In Cartography, the Earth’s surface is divided into North-South divisions called latitude and into East-West divisions called longitude. Lines of latitude are parallel to each other with the zero line located at the earth’s equator. Lines of longitude on the other hand are geometric great circles which intersect each other at the North and South Pole. Any position on the Earth’s surface by specifying its degree of latitude and degree longitude.
In this age, finding one’s latitude and longitude is trivial to anyone with access to Google Earth. However such issues were not so trivial for sailors in the 17th century. Such issues were as important to 17th century sailors as it was hard. Not knowing where one was in the middle of the ocean could lead to unnecessary delays and even shipwrecks. The question of knowing one’s latitude was easily solved using celestial navigation. One’s latitude can be determined by simply looking at the elevation of the pole star. The latitude of your position is simply equal to the pole star’s elevation.
Longitude determination on the other hand was not as simple. Methods were either too inaccurate or too complex. Dead Reckoning involved deriving one’s position based on the previous location as well as speed and direction of travel. This was the easiest method but was highly unreliable. More reliable methods based on prepared tables and astronomical observations were available but needed a trained astronomer to prepare the needed observations. Such methods were also time consuming, often needing hours before one’s longitude is known (Tyson, 2000).
This problem of longitude was brought into public attention when in 1707, Sir Clowdisley Shovell and 2000 of his men got wrecked off of Sicily and lost their lives – all 2000 of them. The wreck was due to their failure to correctly identify the fleet’s longitude. (Royal Naval Museum)
As a testament to the necessity of determining an accurate measure of longitude. in 1714, the British parliament offered £20,000 for anyone who could produce a way to measure longitude to within 0.5 degrees. The device would be tested on an ocean voyage from Britain to the West Indies during which it should perform within the needed accuracy. As a testament to the perceived futility of the effort, the phrase “finding the longitude” became a catchphrase for idiotic and pointless pursuits. (National Maritime Museum)
A simple solution would be to use time. The sun travels across the earth in 24 hours, traversing 15 degrees of longitude in 1 hour. If we could know the time in a known location called the Prime meridian (like Greenwich, Britain) and your present location as well as the time in your location, we could deduce how many degrees our location was to the east or west of the Prime meridian. If for example, our current time is 1 hour ahead of the Prime Meridian, then we are currently 15° to the east of the Prime Meridian. As another example, if it is midnight where you are while it is high noon in London, then we could infer that we are on the opposite side of the globe – 180° from London. The longitude problem then boils down to the creation of accurate clocks.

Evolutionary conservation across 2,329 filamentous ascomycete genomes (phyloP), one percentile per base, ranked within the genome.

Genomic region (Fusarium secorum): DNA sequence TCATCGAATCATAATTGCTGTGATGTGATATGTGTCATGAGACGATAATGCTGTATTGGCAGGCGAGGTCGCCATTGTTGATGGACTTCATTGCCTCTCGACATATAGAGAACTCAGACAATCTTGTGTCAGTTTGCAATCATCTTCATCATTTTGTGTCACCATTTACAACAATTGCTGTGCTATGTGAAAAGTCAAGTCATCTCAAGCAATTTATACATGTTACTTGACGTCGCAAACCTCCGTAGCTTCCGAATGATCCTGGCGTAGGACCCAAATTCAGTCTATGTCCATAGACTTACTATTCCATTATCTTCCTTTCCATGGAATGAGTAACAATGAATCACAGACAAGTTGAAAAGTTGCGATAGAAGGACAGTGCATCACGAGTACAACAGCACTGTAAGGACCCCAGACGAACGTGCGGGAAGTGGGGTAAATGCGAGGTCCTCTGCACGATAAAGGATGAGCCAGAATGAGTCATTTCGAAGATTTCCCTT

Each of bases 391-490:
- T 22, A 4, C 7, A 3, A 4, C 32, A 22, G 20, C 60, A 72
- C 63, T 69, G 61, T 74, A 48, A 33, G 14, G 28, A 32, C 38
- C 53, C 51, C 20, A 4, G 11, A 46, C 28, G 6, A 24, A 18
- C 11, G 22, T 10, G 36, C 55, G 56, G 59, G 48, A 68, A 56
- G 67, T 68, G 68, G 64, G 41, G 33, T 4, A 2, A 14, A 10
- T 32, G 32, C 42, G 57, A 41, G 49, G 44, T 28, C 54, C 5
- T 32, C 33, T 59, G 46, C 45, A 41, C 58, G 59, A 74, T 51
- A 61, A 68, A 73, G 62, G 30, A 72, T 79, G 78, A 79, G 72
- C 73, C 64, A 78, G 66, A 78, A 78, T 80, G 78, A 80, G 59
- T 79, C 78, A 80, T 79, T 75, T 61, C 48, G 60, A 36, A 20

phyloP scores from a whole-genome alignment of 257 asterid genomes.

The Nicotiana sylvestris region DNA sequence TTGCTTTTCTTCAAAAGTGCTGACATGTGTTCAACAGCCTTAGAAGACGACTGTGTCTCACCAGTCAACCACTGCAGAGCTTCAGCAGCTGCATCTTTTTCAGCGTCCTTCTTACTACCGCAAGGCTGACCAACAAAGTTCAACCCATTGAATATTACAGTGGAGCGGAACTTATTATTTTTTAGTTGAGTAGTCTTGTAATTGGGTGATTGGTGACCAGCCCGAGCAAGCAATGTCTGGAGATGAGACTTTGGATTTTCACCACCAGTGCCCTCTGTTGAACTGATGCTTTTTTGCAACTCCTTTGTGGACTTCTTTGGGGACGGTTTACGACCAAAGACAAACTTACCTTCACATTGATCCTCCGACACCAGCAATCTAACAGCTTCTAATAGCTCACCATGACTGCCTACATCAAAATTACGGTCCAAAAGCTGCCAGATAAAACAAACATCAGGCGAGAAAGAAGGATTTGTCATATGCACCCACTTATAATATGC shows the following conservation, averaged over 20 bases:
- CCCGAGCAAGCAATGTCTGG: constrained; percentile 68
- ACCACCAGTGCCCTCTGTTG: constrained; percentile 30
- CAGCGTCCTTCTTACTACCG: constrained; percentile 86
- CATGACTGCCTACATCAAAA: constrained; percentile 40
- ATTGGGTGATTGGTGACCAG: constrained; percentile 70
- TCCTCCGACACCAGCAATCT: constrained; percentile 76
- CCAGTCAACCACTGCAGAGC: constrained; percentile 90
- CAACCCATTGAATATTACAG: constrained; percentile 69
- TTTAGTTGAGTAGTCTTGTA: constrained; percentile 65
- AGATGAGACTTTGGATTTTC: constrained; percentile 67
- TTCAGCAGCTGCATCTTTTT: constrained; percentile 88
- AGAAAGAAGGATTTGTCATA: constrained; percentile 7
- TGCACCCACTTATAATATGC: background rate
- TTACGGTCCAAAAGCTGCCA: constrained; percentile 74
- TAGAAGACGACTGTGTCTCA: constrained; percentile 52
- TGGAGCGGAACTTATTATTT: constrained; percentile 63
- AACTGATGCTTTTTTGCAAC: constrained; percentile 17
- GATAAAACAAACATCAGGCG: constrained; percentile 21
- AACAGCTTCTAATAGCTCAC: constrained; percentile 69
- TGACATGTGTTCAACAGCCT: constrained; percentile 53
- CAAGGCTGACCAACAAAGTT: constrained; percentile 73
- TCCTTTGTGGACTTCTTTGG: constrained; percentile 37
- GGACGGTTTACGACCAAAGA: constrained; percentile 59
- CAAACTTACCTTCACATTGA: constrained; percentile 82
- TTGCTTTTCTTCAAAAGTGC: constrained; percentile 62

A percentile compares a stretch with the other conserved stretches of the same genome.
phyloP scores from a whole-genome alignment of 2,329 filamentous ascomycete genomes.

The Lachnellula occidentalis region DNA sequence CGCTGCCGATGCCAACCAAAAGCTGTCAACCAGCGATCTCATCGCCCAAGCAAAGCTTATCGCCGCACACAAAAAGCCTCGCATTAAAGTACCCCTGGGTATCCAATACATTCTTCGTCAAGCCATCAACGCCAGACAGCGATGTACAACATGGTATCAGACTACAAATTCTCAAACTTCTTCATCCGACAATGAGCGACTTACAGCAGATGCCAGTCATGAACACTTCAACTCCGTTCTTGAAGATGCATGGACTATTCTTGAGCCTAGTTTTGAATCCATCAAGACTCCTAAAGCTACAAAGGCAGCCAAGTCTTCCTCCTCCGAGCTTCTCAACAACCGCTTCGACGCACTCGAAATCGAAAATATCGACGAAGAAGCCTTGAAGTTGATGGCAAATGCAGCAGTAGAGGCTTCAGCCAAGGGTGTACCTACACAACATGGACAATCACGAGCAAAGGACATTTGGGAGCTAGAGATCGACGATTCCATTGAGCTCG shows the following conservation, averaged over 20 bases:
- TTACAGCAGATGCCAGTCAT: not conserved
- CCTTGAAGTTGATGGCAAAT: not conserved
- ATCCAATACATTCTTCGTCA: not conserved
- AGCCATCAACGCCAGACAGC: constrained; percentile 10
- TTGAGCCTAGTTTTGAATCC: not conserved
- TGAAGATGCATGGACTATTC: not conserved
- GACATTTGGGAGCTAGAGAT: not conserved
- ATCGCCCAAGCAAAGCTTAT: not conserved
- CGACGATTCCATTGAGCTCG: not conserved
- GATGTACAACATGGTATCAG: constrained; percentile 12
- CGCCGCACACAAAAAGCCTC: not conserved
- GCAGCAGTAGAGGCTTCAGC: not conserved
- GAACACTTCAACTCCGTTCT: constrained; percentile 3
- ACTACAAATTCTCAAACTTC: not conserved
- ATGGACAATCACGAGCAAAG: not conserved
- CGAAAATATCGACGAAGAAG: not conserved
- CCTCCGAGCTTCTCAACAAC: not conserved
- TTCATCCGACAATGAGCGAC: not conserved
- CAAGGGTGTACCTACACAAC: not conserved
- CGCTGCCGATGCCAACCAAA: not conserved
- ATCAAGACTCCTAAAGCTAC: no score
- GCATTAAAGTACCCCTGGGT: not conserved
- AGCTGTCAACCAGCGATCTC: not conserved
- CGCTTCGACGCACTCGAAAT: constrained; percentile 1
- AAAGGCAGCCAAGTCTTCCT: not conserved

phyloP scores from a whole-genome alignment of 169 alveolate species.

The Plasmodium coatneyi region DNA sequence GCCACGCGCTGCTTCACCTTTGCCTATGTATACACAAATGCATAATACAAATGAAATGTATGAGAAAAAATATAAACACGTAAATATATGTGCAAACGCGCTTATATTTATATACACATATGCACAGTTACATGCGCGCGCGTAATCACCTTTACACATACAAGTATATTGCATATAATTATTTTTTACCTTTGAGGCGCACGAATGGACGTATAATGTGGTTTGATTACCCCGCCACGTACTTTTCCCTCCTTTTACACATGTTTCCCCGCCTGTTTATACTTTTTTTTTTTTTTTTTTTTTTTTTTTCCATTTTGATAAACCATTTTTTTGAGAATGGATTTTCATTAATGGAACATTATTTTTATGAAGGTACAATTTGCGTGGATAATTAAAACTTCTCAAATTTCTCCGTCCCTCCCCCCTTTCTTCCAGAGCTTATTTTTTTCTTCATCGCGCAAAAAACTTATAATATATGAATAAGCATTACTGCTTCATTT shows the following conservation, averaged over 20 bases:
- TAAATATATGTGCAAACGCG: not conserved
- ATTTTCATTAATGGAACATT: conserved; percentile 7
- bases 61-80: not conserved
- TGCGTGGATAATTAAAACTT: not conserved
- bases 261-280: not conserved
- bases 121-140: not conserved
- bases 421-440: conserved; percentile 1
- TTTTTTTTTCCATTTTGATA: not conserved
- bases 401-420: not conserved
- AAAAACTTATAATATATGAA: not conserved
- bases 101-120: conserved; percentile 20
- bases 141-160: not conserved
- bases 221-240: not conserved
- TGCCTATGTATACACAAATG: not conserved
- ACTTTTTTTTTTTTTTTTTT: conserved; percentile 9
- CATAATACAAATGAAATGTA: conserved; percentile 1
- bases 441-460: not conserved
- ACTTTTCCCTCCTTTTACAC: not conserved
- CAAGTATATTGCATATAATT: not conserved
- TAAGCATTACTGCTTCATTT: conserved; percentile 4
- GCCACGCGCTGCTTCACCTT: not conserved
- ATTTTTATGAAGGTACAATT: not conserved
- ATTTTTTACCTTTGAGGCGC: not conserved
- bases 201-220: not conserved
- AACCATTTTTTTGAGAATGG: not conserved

Such clocks were already available however, these clocks relied on pendulums which lost its accuracy in the tumbling surface of the sea. It took a lowly, uneducated commoner named John Harrison to take on the academic and scientific community and win the Longitude prize by creating a clock that kept time in a ship – the Harrison Chronometer. His secret was relying on springs instead of pendulums so that his design was independent of gravity.
He constructed his first prototype, H1 from 1730 to 1735. The H1 was tested on a voyage to Lisbon in order to test H1 during which it performed admirably. With this success, Harrison asked for money from the award body in order to build a second prototype. It took 25 years and two failed prototypes until the fourth prototype, H4 set sail for the West Indies aboard the ship Deptford. The longitude prize’s specifications meant that the H4 could only be off by a maximum of two minutes when it arrived on its destination. After two months, the ship arrived on Jamaica where H4 was found to be off by only 5.1 seconds. Forty-eight years after its creation, the Longitude prize had been won but the Board of Longitude still wasn’t satisfied. A second test was conducted two years later on a voyage to the Barbados. Over the 6 week trip, the clock was off only by 39 seconds.
A copy of H4 was brought by Captain Cook on his second and third voyages of discovery. Captain Cook praised the timepiece feverishly upon his return calling it “our faithful guide through all the vicissitudes of climates”. Whereas people thought that only fools will be able to measure longitude, a 100 years later, only fools were thought to go to sea without a Chronometer onboard.
National Maritime Museum. (n.d.). John Harrison and the Longitude problem. In National Maritime Museum. Retrieved October 22, 2007, from http://www.nmm.ac.uk/server/show/conWebDoc.355/viewPage/2.
Royal Naval Museum. (2004). Biography: John Harrison. In Royal Naval Museum. Retrieved October 22, 2007, from http://www.royalnavalmuseum.org/info_sheets_john_harrison.htm.
Tyson, P.. (November 2000). Secrets of Ancient Navigation. In NOVA Online. Retrieved October 22, 2007, from http://www.pbs.org/wgbh/nova/longitude/secrets.html.